I can’t imagine that if American Pie’s Stiffler went to college (could he get into college?), he’d be able to feasibly explain how everyone called him “The Stiffler”. Not even simply explain, but have everyone in his new habitat adopt it the same way. It wouldn’t have had the same meaning there as it did with Finch and whoever Jason Biggs played (He had sex with pie, we need to move on culturally). Despite Stiffler being his last name, it was also a verb. It was a way of being acceptably rowdy, obnoxious, loud and unapologetic. Sponge was jovial, and friendly, and snarky… I guess. I felt I had the verb component. It didn’t feel to me like just a name by the end and then all of a sudden it was gone. 

When I’m at home, it feels different now. I sit with my high school friends in a basement drinking beer, and I get the feeling that they’re waiting for someone to show up that no longer exists. Anymore, when I’m back in preppy, suburban Philadelphia, I hang out with my dog, Indiana Jones. He’s great. He looks like this: 

To have remained that way, that Spongey self, would’ve been to stop a natural progression. Sure it was safe, but it wasn’t really right. Being “Sponge” was the first time I felt people genuinely like me. Anyone. Even my parents. As Sponge, I got the sense that people heard me, felt my presence and thought it added something to their environment. From what shows like Doug and Hey Arnold! told me, to have a nickname means someone talks about you, and thinks about you. That name is then associated with the feeling they have when you’re around. Before I was Sponge, I felt nothing. To feel something, even as this Sponge, was magical. But now, Sponge is gone. It’s not so much an alter ego as it is a predecessor.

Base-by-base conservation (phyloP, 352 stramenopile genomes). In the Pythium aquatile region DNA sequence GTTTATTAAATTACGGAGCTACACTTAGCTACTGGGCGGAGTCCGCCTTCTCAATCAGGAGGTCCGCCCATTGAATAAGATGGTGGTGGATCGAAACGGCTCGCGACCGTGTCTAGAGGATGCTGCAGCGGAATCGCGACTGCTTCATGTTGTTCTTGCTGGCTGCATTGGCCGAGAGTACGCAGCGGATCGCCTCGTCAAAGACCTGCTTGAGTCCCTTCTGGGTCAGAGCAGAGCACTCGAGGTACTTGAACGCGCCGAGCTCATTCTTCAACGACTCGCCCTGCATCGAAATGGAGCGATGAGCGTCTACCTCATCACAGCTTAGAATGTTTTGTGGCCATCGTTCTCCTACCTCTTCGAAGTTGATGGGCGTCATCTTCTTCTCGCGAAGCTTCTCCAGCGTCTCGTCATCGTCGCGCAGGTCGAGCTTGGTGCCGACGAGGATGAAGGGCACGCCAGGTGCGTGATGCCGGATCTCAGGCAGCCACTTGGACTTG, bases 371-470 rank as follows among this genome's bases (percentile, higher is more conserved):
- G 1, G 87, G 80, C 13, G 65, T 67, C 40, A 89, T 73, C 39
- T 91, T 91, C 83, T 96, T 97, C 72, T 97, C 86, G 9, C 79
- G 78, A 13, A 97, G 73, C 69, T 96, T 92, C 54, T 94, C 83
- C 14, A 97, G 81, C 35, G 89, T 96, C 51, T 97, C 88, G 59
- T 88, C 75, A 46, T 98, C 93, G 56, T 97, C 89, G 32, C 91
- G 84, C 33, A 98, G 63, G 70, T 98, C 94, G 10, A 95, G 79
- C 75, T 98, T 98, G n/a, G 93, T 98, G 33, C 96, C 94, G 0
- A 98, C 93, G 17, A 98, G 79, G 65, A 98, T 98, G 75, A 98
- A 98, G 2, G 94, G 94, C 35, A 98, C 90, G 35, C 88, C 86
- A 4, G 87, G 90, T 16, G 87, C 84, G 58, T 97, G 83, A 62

I can feel magical all on my own. As Anjali. 

None of the people I follow on twitter were hating on her, but some of them were retweeting into my timeline things other people were saying. And boy were they saying some shit. 

I don’t get it.  You just watched the greatest athlete in the world - that’s right, greatest athlete in the world - work her way to victory and then you watched her react with joy and grace and you somehow find a way to disparage her. What the fuck is wrong with you people?

Do you fear a strong, dominant, confident woman? Do you fear a strong, dominant, confident, black woman? Does a woman with perfectly toned muscles somehow bother you? Does a woman who dominates her sport and does it with such grace somehow bother you?

Is it her reaction to winning? I don’t see you lambasting other athletes - male athletes - who spike balls or do an end zone dance or high five each other or dance around the dugout after a home run. Is it because she’s solo she’s somehow supposed to act more subdued? Celebrating with herself - really, with the crowd, is frowned upon? Celebrating her own victory is not ok with you for whatever reason?

Serena is a joy. She’s a national treasure. She’s a victorious, powerful, beautiful, wealthy, outspoken woman and the fact that you have a problem with that speaks way more about you than it does about her. That about 90% of the negative comments I read were from men really says something.

We - Americans, that is - should be celebrating her victory in an international tournament the way we just celebrated the women who won the World Cup. Where’s her parade? Where’s her recognition? Where is her respect? 

Is she a perfect human being? Hell no. But none of the other athletes you put on pedestals are, either. Yet you raise them up as heroes and overlook their flaws and the second a strong woman lines up to be part of that long line of fabulous athletes waiting to be recognized - deserving to be recognized -  you want to knock her down for things you actually praise your heroic men for doing. 

Stop being so afraid of people who are obviously better than you at life. Give them their due. Or how about just shutting up and not letting your jealousy, sexism, racism or inferiority complex show?